December 21, 2020
WASHINGTON – U.S. Senator Roy Blunt (Mo.), Chairman of the Appropriations Subcommittee on Labor, Health and Human Services, Education, and Related Agencies (Labor/HHS), today announced that the COVID relief package includes several investments in key health and education programs. The agreement is the product of bipartisan, bicameral negotiations and is expected to be considered by the House and Senate shortly.
“This year has been one of the most difficult years for our nation in a generation,” said Blunt. “As I have said many times in the past several months, I believe it is critical to pass a bill with additional resources for COVID-19-related programs. It is unfortunate that our Democrat colleagues spent months standing in the way of a relief package, but I’m glad we have reached a bipartisan agreement that reflects our most urgent COVID-response priorities. This bill provides funding to continue the development, production, purchase, and distribution of vaccines; funding to reopen schools and child care facilities and keep them safe; and resources targeted to those whose mental health and substance use disorders have been exacerbated by the pandemic. This package deserves the support of the full Senate and I look forward to quickly getting it to the president’s desk.”
Following Are Some of the Key Health and Education Priorities Included in the Latest Round of COVID-19 Relief:
Vaccine and Therapeutic Development, Production, and Purchase: $19.695 billion to continue supporting critical efforts to ensure Americans receive vaccines and therapeutics in record time. Blunt recently highlighted the success Operation Warp Speed has had in accelerating the development of safe and effective vaccines.
Vaccine Distribution: $8.75 billion provided to the Centers for Disease Control and Prevention to promote, distribute, administer, monitor, and track coronavirus vaccines to ensure broad-based distribution, access, and vaccine coverage to all Americans. Blunt held a Labor/HHS hearing in September where he pressed top HHS officials on preparations for vaccine distribution.
Testing and Contact Tracing: $22.4 billion is provided to states, localities, territories, and tribes for testing, contact tracing, containment, and mitigation to monitor and suppress the coronavirus. This funding will help ensure Americans can continue to get tests when and where they need them, and that test results are made available as quickly as possible.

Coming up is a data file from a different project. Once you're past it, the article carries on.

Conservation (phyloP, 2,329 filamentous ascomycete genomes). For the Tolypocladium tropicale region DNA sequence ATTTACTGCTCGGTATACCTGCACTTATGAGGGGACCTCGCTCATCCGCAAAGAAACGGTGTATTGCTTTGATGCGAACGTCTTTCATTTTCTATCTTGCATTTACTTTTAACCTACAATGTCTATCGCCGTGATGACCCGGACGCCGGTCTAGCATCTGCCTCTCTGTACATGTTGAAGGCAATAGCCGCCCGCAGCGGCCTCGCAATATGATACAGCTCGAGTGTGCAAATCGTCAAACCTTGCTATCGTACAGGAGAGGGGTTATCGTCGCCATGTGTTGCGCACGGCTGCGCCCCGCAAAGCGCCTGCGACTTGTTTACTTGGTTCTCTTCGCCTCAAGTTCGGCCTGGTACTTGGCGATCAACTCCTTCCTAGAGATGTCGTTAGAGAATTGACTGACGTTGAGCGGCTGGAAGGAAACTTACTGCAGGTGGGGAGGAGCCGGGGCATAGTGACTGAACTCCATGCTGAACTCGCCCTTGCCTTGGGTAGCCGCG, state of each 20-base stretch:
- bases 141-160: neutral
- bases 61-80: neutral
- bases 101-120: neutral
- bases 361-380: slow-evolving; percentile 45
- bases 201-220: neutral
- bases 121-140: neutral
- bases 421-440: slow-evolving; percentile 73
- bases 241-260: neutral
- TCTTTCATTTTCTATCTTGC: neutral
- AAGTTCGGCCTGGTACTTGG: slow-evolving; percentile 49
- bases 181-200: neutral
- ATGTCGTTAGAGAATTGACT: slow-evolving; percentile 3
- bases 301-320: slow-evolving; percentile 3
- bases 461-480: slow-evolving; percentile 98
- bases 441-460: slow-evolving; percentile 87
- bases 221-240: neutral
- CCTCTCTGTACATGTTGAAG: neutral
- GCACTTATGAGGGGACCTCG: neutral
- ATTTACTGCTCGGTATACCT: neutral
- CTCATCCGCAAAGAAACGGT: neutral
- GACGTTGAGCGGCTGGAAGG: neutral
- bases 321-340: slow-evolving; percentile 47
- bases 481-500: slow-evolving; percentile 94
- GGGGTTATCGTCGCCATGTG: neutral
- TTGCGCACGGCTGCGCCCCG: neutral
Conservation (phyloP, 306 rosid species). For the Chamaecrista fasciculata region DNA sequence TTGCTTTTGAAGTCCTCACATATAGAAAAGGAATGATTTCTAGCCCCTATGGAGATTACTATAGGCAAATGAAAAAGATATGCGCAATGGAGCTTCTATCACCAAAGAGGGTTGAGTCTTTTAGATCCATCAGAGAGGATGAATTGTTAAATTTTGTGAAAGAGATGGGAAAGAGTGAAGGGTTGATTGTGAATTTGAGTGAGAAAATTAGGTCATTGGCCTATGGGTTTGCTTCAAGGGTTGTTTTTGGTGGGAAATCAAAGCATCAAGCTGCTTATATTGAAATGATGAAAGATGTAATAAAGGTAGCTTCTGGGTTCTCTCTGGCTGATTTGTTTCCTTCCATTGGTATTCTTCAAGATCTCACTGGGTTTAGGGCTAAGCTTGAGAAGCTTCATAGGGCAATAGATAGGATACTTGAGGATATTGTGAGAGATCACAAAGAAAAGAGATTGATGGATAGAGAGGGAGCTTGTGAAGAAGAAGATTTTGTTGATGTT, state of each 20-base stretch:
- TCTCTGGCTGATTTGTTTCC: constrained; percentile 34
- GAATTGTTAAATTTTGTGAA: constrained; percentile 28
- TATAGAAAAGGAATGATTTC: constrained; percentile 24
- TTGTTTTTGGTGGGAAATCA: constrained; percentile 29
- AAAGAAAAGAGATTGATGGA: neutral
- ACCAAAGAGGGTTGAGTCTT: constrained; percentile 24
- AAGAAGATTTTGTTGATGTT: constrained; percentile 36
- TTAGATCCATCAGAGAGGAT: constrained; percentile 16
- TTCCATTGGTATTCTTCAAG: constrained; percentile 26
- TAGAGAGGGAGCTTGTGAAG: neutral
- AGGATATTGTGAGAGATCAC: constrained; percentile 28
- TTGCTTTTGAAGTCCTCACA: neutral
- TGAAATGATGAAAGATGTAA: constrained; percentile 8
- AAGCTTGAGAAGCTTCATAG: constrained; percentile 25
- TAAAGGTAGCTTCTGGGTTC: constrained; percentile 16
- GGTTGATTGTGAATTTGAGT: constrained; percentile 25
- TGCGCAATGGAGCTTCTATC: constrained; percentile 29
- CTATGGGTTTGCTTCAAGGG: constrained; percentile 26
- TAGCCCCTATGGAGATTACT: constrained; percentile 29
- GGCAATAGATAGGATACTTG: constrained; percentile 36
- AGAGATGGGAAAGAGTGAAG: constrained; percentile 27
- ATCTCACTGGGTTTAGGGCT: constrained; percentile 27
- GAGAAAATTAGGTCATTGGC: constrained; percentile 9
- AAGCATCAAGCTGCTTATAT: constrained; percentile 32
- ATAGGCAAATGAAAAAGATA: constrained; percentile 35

Strategic National Stockpile: $3.25 billion is provided to secure PPE and other supplies to support availability of these critical supplies during the pandemic.
Provider Relief Fund: $3 billion is provided. Language is included directing 85% of unobligated balances or funds recovered to be for future distributions based on applications that consider financial losses and changes in operating expenses occurring in the third or fourth quarter of calendar year 2020, or the first quarter of calendar year 2021. Language is also included clarifying the definition of lost revenue for hospitals and allowing hospital systems to transfer COVID funds among hospitals in their system.
National Institutes of Health Research: $1.25 billion, with $1.15 billion for research into the long-term effects of COVID-19 and $100 million to support the Rapid Acceleration of Diagnostics program that Blunt started with U.S. Senator Lamar Alexander (Tenn.) to speed the development and commercialization of COVID-19 diagnostic tests. Last week, the Food and Drug Administration approved the first in-home COVID-19 test, which was supported by the RADx program. Blunt previously announced that RADx-UP funding was awarded to the University of Missouri-Kansas City and Washington University in St. Louis to improve testing among underserved and vulnerable communities.
Substance Abuse and Mental Health
Administration: $4.25 billion for substance abuse and mental health
treatment and prevention. This includes robust investments in the Mental Health
and Substance Abuse Treatment and Prevention block grants. The bill also
invests in suicide prevention, Certified Community Behavioral Health Clinics,
and targets funding to individual behavioral health providers.
Child Care: $10 billion to provide
additional assistance to working families, and support child care providers
experiencing increased operating expenses and decreased revenue related to
Head Start: $250 million to help Head Start programs with additional costs related to COVID-19 so they can continue to provide high-quality early childhood education to children and families.
Education: $82 billion to support students, teachers, schools, and families with additional education needs related to COVID, including:
o Elementary and Secondary Education: $54.3 billion to help elementary and secondary schools safely re-open or remain open, and help begin to address the effects this school year has had on student learning, including $2.75 billion in dedicated funding for private schools and their students;
Higher Education: $22.7 billion to
support both students and institutions of higher education to address
additional needs and costs related to COVID-19; and
o Governors Fund: $4.1 billion in flexible funding for states to address the educational needs of students, from early childhood through college and career.